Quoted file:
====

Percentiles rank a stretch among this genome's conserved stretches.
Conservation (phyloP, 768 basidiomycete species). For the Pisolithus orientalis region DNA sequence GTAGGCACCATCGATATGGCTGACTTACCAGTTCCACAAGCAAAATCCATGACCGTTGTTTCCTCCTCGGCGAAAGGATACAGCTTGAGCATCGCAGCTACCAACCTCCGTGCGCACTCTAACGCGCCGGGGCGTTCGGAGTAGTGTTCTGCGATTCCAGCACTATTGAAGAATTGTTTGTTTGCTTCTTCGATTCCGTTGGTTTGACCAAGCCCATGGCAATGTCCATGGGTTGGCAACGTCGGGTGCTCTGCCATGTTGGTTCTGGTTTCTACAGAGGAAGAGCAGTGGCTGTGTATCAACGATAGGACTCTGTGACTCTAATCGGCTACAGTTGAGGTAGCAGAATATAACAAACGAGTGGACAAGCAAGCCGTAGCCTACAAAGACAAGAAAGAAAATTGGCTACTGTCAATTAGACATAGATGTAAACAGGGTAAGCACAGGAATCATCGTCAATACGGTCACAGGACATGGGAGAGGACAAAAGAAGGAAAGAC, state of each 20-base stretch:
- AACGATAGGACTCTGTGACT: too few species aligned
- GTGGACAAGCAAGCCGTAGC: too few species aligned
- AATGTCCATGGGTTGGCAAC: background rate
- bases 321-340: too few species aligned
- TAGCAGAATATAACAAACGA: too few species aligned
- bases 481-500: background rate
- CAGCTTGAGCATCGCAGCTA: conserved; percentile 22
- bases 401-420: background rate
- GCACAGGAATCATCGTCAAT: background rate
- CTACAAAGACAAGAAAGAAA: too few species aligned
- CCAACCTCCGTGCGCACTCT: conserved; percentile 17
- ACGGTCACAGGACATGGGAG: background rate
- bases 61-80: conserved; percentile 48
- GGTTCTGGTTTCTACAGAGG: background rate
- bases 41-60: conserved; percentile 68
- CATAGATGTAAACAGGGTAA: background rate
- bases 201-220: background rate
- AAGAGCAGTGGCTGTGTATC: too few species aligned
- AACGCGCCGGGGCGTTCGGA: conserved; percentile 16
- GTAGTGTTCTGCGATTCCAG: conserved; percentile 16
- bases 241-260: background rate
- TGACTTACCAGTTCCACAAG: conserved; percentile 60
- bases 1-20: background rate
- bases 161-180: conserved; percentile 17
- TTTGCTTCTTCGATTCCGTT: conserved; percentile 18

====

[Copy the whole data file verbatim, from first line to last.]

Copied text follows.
Percentiles rank a stretch among this genome's conserved stretches.
Conservation (phyloP, 768 basidiomycete species). For the Pisolithus orientalis region DNA sequence GTAGGCACCATCGATATGGCTGACTTACCAGTTCCACAAGCAAAATCCATGACCGTTGTTTCCTCCTCGGCGAAAGGATACAGCTTGAGCATCGCAGCTACCAACCTCCGTGCGCACTCTAACGCGCCGGGGCGTTCGGAGTAGTGTTCTGCGATTCCAGCACTATTGAAGAATTGTTTGTTTGCTTCTTCGATTCCGTTGGTTTGACCAAGCCCATGGCAATGTCCATGGGTTGGCAACGTCGGGTGCTCTGCCATGTTGGTTCTGGTTTCTACAGAGGAAGAGCAGTGGCTGTGTATCAACGATAGGACTCTGTGACTCTAATCGGCTACAGTTGAGGTAGCAGAATATAACAAACGAGTGGACAAGCAAGCCGTAGCCTACAAAGACAAGAAAGAAAATTGGCTACTGTCAATTAGACATAGATGTAAACAGGGTAAGCACAGGAATCATCGTCAATACGGTCACAGGACATGGGAGAGGACAAAAGAAGGAAAGAC, state of each 20-base stretch:
- AACGATAGGACTCTGTGACT: too few species aligned
- GTGGACAAGCAAGCCGTAGC: too few species aligned
- AATGTCCATGGGTTGGCAAC: background rate
- bases 321-340: too few species aligned
- TAGCAGAATATAACAAACGA: too few species aligned
- bases 481-500: background rate
- CAGCTTGAGCATCGCAGCTA: conserved; percentile 22
- bases 401-420: background rate
- GCACAGGAATCATCGTCAAT: background rate
- CTACAAAGACAAGAAAGAAA: too few species aligned
- CCAACCTCCGTGCGCACTCT: conserved; percentile 17
- ACGGTCACAGGACATGGGAG: background rate
- bases 61-80: conserved; percentile 48
- GGTTCTGGTTTCTACAGAGG: background rate
- bases 41-60: conserved; percentile 68
- CATAGATGTAAACAGGGTAA: background rate
- bases 201-220: background rate
- AAGAGCAGTGGCTGTGTATC: too few species aligned
- AACGCGCCGGGGCGTTCGGA: conserved; percentile 16
- GTAGTGTTCTGCGATTCCAG: conserved; percentile 16
- bases 241-260: background rate
- TGACTTACCAGTTCCACAAG: conserved; percentile 60
- bases 1-20: background rate
- bases 161-180: conserved; percentile 17
- TTTGCTTCTTCGATTCCGTT: conserved; percentile 18